The Word of God is like a mine shaft. The deeper you go, the more precious the deposits you find. Many people are content to dig around the surface. Their conclusions are always superficial.  They are able to share only what others already know.

A secret of effective teaching is to investigate those areas of truth which have not previously occurred to people. In this way, you can share fresh and refreshing truth with them.

  1. Do Some Original Thinking About It

Do not let your mind stay in the ruts you have created. Trust the Holy Spirit to illuminate your mind. I am sure He will share something with you that you have never known before.

Check it out with the rest of the Bible. No “truth” ever contradicts the whole body of truth revealed in the Scriptures. Check it, too, with a fellow preacher, one who knows more about the Bible than you do, and not one that you know will always agree with you!

Do not be afraid to have some original thought.  Let the wind of the Spirit blow the cobwebs from your mind!

  1. Approach It Creatively

God is a Creator. His Word is a creative Word. Everything which God made, He created by His Word! The Word of God should not be bound. It is still a creative and powerful Word.  When released into redeemed hearts, it will create and transform.

Always be aware of the creative potential of God’s Word. Handle it with an attitude of faith and expectancy.  Always be mindful that it is filled with creative ability. It has far more energy and ability than you will ever understand. It is always capable of producing far more than you could comprehend.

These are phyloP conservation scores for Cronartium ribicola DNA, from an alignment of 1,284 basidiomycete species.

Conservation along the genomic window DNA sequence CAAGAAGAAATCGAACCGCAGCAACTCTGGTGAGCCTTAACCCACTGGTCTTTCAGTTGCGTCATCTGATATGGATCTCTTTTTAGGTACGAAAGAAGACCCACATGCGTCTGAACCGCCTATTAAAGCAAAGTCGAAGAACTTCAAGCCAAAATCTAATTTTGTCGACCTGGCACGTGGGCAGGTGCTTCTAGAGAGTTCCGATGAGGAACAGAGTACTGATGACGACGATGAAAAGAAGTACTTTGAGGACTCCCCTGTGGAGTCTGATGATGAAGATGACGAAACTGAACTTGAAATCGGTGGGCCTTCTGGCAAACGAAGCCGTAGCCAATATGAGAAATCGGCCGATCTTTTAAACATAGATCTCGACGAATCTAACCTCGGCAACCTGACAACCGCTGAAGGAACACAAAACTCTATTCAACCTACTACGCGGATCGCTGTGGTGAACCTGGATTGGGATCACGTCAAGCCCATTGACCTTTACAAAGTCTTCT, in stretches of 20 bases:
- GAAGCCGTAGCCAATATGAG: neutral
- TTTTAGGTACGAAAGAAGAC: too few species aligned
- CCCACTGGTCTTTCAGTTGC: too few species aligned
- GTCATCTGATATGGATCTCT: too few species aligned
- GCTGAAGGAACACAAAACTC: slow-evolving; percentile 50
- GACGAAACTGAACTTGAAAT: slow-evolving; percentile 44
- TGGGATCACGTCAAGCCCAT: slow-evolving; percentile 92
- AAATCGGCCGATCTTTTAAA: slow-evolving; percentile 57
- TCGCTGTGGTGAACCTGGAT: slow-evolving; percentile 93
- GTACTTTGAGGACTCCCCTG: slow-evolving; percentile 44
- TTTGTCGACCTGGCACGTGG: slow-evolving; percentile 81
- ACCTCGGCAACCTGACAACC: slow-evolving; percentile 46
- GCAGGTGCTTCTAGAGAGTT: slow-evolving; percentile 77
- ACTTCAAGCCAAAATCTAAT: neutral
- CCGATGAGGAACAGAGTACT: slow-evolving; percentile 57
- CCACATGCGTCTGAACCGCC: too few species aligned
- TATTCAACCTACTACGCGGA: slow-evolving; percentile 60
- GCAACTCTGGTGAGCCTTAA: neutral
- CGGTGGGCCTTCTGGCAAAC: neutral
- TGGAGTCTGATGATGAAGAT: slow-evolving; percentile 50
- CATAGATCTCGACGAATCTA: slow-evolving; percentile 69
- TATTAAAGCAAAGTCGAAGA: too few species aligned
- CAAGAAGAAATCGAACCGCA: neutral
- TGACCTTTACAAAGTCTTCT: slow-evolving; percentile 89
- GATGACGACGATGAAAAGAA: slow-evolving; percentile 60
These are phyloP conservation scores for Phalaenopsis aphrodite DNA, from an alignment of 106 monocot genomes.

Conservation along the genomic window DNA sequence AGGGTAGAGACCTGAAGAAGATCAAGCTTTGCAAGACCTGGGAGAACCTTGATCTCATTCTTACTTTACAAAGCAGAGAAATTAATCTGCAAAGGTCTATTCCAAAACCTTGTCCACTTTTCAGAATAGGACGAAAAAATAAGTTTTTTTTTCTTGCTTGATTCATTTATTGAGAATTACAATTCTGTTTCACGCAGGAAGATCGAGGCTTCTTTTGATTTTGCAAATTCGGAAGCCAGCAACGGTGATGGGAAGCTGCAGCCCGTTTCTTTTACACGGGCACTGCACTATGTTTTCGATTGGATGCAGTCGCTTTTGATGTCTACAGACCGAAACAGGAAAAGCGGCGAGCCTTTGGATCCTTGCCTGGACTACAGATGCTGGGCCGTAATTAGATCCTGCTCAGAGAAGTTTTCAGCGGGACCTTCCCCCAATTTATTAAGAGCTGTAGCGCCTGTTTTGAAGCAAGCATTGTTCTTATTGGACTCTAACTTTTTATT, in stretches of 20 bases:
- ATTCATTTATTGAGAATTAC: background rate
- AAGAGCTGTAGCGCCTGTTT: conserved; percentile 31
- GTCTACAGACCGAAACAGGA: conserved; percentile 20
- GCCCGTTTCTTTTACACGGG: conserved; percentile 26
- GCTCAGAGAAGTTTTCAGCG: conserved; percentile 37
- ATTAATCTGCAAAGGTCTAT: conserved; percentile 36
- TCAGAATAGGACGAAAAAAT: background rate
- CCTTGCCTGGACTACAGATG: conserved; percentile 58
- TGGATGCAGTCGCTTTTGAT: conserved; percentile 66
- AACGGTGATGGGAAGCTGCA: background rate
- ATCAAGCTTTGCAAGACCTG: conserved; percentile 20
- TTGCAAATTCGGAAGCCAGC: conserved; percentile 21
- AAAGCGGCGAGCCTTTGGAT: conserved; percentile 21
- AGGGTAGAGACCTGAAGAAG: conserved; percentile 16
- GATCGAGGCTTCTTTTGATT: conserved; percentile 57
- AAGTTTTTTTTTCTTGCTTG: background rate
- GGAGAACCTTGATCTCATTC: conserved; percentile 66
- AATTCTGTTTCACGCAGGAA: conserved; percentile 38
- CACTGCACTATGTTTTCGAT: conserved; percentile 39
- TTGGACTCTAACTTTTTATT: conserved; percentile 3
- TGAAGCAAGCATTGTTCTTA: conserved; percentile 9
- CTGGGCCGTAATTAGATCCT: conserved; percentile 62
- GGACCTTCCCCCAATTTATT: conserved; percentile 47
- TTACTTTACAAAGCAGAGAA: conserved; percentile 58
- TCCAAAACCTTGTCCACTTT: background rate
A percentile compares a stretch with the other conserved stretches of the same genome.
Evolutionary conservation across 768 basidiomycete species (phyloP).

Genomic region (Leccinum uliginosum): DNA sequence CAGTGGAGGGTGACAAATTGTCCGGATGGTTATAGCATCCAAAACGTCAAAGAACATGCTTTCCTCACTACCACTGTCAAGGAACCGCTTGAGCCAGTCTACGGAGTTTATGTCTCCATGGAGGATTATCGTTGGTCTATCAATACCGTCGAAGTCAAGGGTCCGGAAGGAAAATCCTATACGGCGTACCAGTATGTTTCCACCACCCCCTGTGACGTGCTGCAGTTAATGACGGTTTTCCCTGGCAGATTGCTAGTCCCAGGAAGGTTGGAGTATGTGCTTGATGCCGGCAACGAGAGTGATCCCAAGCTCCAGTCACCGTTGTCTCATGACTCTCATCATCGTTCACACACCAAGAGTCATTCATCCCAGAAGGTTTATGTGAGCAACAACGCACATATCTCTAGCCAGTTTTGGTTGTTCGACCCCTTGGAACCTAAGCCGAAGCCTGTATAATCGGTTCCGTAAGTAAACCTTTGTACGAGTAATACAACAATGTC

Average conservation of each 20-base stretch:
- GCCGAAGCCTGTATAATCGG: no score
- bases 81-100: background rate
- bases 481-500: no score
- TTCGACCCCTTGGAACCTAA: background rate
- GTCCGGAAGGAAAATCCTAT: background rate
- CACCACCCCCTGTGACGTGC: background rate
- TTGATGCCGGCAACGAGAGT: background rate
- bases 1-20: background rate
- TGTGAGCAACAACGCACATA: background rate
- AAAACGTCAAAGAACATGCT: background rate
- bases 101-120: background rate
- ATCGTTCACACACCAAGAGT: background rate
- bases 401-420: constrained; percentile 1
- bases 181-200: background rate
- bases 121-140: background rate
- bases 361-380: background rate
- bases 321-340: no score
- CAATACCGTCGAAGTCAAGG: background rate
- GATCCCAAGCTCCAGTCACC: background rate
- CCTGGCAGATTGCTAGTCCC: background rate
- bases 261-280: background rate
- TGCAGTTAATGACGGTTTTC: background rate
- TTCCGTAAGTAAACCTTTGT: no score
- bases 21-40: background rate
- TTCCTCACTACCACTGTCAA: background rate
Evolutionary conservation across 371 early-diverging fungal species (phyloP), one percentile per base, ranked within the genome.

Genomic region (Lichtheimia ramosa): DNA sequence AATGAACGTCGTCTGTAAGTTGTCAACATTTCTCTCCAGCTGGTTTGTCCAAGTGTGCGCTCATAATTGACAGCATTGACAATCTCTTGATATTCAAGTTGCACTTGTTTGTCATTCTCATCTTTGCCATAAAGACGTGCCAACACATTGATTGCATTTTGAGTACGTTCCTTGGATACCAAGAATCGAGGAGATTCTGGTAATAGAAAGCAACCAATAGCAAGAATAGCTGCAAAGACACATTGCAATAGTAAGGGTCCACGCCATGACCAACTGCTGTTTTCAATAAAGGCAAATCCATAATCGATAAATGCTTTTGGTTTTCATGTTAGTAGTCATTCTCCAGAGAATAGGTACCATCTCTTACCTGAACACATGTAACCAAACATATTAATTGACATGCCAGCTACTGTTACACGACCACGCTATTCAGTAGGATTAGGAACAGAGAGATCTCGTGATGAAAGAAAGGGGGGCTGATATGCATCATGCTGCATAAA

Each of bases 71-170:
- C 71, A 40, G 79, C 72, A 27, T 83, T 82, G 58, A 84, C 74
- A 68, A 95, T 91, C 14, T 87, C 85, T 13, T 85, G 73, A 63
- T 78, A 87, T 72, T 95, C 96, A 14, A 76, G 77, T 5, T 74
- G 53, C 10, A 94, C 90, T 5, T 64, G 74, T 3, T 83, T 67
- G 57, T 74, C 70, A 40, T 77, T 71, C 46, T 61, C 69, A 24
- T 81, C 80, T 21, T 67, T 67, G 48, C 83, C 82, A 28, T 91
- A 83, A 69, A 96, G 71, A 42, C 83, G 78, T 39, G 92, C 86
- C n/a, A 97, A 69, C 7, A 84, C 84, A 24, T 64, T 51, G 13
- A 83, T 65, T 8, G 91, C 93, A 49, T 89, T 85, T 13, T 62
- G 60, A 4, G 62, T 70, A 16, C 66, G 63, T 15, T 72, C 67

Remember, it is a miracle Word. God is in His Word. His creative genius is in it. Your ministry should be aimed at releasing this creative ability into the lives of your hearers.

  1. Treat It Constructively

Remember that you are a laborer together with God. You are involved in CONSTRUCTING something, not destroying it. Your task, under God, is to build up the Body of Christ. Therefore, your messages should be constructive, not destructive.

Sometimes your emphasis may be very searching. The word you deliver may bring your listeners to heart-searching and repentance. Their reaction may be brokenness and tears, but they should not be left like that!

Consider Ezra and Nehemiah (Neh 8:5-12). God had delivered a very heavy word to the returned exiles. As they listened to the exposition of the Law, they realized how far they had gotten away from it during the years of exile.

This caused them to weep, bowing their faces to the ground in repentance. The prophets allowed them to do this for a while. Then they interrupted their weeping and mourning and got the people on their feet again.

They said: “…go …eat…and drink … neither be ye sorry; for the joy of the Lord is your strength ” (vs 10).

Do not constantly bring the people under condemnation. Your ultimate goal is to see them built up, strengthened and edified. To accomplish this, you must minister constructively.

  1. Study It Comparatively

Scripture must be compared with Scripture. It must always be interpreted within the total context of the Bible. This demands a maturity of understanding of the whole Bible.

You must study the Bible consistently “to show yourself approved unto God, a workman that does not need to be ashamed, rightly ‘applying’ the word of truth” (2Tim 2:15 pph).

  1. Conclude It Practically

All effective Bible preaching and teaching must have a practical conclusion and application. Ministry is not merely to inform the mind, but rather to form the life. You should always have a practical conclusion to make. Suggest to your audience some meaningful response. People need to respond to the word you have brought.


  1. Turn To Passage

Have your congregation turn to the appropriate passage in the Bible.

  1. Read Passage Aloud